Berkeley's Parks and Recreation Commission is renewing an uphill effort to get kids at the city's skateboard park to wear helmets.
Opinions differ on how to enforce state and city laws that require helmets and pads, but no one wants the police involved again.
When the park opened in 2003, city staff monitored the park and called police when appropriate; dozens of kids at a time received tickets at more than $100 a pop. An outcry of angry parents at City Hall put an end to the police presence in 2005.
But now parks and rec commissioners — fearing for kids' safety and a potentially crippling liability lawsuit — want action.
Commissioners recently toured the park, on Harrison Street north of Gilman Street near the Albany border, and after seeing plenty of skaters without helmets, they ordered a report on how the city can enforce helmet law.
During a period at the park Wednesday, just three of the approximately 50 kids there sported helmets.
"I think there might be a more practical way to get those who are hesitant to wear helmets by using carrots and education," said parks Commissioner Federico Chavez. "I'm going to suggest preparing some videos with an intensive education program to point out to youngsters that this is what can happen if you hit your head; you can wind up as a paraplegic."
Chavez likened his approach to education programs aimed at bicycle and motorcycle users in California. He envisioned a portable viewing screen kids could watch at the park that shows the dangers of not wearing a helmet.
"A long time ago, not many people used helmets on bicycles and motorcycles, and now you see people using them all the time," Chavez said. "It's a matter of education. We can do that rather than being punitive."
Berkeley police spokesman Andrew Frankel said he sees it similarly.
"We were enforcing the law there, but there was an outcry from the community," Frankel said. "The city decided to hire staff to enforce the law, and we've stayed out of it since."
But according to the report prepared by parks and recreation, there are not enough department staff members "to enforce the state's protective gear requirement."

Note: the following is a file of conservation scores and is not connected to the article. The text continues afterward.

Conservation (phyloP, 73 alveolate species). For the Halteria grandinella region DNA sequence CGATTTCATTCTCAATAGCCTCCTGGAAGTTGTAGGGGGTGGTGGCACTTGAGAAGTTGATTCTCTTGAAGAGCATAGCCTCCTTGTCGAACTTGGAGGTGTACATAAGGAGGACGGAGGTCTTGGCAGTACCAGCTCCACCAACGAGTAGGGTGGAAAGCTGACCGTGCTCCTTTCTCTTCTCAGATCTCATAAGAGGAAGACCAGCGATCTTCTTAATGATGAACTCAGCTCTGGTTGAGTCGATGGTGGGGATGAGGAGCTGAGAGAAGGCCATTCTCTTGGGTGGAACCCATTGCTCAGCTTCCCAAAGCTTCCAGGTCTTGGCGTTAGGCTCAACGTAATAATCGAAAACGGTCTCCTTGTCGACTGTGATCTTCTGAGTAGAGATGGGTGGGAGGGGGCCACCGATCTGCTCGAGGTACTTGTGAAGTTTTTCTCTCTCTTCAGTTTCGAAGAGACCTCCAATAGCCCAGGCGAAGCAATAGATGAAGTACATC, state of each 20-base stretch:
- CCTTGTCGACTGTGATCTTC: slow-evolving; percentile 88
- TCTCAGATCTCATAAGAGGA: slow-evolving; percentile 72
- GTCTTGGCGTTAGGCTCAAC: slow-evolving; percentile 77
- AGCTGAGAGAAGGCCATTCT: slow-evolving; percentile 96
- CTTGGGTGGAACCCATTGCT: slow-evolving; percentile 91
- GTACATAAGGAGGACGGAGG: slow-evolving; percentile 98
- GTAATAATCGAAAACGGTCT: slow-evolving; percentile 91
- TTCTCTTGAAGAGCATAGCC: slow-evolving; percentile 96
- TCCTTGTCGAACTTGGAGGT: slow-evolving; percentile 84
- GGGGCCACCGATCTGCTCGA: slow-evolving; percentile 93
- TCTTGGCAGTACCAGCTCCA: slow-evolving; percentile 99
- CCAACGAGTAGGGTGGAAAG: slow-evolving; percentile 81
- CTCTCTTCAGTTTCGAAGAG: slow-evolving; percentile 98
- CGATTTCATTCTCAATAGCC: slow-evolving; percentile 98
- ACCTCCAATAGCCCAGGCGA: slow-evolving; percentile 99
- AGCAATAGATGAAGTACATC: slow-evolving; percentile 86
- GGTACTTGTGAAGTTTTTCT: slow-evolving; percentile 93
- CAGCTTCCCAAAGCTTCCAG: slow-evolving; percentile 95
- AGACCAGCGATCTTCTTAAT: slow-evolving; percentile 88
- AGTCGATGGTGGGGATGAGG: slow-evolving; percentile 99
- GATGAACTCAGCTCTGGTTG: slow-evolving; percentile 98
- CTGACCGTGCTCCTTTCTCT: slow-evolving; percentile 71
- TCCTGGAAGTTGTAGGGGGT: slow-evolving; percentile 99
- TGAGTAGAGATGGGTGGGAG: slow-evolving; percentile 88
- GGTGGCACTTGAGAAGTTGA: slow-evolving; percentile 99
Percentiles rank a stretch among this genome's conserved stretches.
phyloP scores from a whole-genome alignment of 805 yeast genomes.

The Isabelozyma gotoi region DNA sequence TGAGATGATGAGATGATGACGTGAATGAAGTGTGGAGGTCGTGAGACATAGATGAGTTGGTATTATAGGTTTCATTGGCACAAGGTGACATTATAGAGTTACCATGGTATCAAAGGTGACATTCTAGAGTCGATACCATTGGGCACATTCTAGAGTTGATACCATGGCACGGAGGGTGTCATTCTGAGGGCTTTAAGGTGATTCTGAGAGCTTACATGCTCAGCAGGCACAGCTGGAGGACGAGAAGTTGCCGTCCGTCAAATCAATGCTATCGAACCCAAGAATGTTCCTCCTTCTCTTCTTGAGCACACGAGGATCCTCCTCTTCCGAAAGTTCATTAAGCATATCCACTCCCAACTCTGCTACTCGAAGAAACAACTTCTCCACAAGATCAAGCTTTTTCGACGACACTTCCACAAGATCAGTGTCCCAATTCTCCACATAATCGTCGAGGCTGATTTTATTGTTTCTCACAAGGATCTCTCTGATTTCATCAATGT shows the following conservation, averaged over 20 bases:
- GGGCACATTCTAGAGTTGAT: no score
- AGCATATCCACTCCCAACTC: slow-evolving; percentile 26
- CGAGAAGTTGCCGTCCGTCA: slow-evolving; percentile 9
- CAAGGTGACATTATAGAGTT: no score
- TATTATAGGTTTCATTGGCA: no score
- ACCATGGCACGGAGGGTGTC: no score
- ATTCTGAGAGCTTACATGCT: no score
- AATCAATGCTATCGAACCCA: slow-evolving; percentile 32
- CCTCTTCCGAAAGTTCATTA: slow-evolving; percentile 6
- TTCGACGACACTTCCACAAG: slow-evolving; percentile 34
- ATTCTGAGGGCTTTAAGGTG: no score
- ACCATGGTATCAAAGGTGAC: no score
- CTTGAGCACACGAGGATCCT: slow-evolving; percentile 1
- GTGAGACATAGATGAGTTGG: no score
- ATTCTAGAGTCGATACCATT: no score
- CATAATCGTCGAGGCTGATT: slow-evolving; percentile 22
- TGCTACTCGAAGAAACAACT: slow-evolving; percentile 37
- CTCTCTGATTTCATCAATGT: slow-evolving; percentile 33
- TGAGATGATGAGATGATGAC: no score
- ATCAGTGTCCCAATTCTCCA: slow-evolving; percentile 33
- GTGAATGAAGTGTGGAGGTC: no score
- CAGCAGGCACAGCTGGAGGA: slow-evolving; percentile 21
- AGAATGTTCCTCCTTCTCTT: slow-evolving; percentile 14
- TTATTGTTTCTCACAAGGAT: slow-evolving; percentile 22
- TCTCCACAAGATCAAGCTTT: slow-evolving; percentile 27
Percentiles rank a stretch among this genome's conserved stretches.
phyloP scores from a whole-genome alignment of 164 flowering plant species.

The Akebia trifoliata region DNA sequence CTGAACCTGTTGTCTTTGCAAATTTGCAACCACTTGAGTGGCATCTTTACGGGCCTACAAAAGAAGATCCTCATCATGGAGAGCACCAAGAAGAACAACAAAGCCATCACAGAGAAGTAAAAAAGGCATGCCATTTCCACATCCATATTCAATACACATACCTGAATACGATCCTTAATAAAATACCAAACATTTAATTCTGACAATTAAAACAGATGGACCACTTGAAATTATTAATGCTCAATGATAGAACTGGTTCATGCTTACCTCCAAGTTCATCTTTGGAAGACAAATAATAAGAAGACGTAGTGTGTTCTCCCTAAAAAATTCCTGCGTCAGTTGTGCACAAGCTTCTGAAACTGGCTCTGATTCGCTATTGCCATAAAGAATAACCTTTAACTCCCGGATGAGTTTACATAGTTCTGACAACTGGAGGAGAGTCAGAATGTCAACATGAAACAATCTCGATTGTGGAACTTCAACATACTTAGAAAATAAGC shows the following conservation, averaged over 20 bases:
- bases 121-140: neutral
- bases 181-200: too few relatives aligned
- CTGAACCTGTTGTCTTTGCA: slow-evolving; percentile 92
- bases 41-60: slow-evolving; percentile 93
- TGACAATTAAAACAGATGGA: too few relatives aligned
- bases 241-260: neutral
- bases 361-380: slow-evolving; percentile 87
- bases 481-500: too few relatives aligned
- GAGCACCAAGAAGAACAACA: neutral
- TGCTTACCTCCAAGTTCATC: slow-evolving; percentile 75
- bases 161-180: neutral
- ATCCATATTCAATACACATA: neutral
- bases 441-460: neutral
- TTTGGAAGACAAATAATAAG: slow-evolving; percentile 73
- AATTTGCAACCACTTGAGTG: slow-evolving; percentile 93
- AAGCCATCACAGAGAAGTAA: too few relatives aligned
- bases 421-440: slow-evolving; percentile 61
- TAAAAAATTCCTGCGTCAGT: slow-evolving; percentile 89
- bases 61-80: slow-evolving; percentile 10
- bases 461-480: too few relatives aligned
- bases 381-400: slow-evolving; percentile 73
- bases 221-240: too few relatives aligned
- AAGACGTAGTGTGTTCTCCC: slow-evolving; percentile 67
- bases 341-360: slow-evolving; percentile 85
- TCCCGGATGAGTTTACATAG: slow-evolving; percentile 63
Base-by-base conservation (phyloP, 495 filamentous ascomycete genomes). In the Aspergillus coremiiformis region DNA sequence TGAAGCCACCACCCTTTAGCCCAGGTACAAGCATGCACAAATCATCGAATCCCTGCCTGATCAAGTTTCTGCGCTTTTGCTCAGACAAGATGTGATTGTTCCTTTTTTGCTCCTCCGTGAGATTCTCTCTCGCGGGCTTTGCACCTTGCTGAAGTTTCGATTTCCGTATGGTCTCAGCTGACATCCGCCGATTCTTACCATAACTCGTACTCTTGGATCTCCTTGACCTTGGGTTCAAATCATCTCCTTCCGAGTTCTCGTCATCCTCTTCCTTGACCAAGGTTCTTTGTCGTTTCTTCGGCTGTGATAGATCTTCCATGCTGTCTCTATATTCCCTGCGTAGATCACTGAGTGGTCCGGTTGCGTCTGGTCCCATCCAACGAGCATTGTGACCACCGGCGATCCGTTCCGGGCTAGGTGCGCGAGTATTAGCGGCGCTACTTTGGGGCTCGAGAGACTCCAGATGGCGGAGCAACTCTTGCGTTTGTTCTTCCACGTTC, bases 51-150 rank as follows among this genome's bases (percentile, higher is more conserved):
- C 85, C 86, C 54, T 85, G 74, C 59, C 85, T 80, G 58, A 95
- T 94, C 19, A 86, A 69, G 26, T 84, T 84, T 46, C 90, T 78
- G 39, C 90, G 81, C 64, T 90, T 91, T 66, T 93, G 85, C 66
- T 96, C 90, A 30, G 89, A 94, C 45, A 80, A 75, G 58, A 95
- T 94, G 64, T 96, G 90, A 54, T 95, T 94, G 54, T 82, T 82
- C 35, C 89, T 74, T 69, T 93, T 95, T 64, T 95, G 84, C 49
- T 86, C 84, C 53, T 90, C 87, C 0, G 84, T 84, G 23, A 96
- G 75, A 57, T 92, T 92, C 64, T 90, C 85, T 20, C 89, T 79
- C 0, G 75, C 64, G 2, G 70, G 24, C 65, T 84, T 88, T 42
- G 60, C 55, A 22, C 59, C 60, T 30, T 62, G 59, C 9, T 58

The city spends $69,000 a year on staff at the park; the report concluded that it would cost $200,000 to $250,000 a year to enforce the law effectively.
The department simply does not have the money to increase staff at the park, said Scott Ferris, recreation and youth services manager for the city.
"We can only do so much with the budget we have," Ferris said. "The majority of cities that have skate parks just open the park in the morning and close the gates in the evening. They say, 'Hey, we know our park is out of control, and we just can't deal with it, and we hope nothing happens.'"
"Having a skate park is a high-risk activity," he said.
The report surveyed 15 local cities with skate parks. Brentwood, Piedmont, Santa Clara and Union City have staff who try to enforce rules at all times. But many of the others don't staff their parks at all.
Roi Levin, a skater at the Berkeley park who wasn't wearing a helmet Wednesday, said street skaters don't usually wear helmets. The more experienced skaters, he said, don't feel they need them; a helmet impedes motion and is uncomfortable.
"I used to wear a helmet and pads when I was younger," Levin said.
"When you get more experienced, you're more in control and you know what to do and how to fall. And I take my chances."
Levin conceded that the younger skaters follow the lead of the older guys; if an older skater doing tricks and getting respect isn't wearing a helmet, the younger ones won't either.
Parks and rec Commissioner Margie Gurdziel said the current situation is the result of a community compromise between balancing funds for staffing and not calling the police.
"We just don't have the funds to staff the park full time," Gurdziel said. "It's a trade-off. I don't know if anyone would be happy if we reduced the hours and staffed it full time during the time it was open. People would be jumping the fence during the time it was closed."
The commission tabled action on the report earlier this week and will revisit the helmet issue at a future meeting.
Reach Doug Oakley at firstname.lastname@example.org.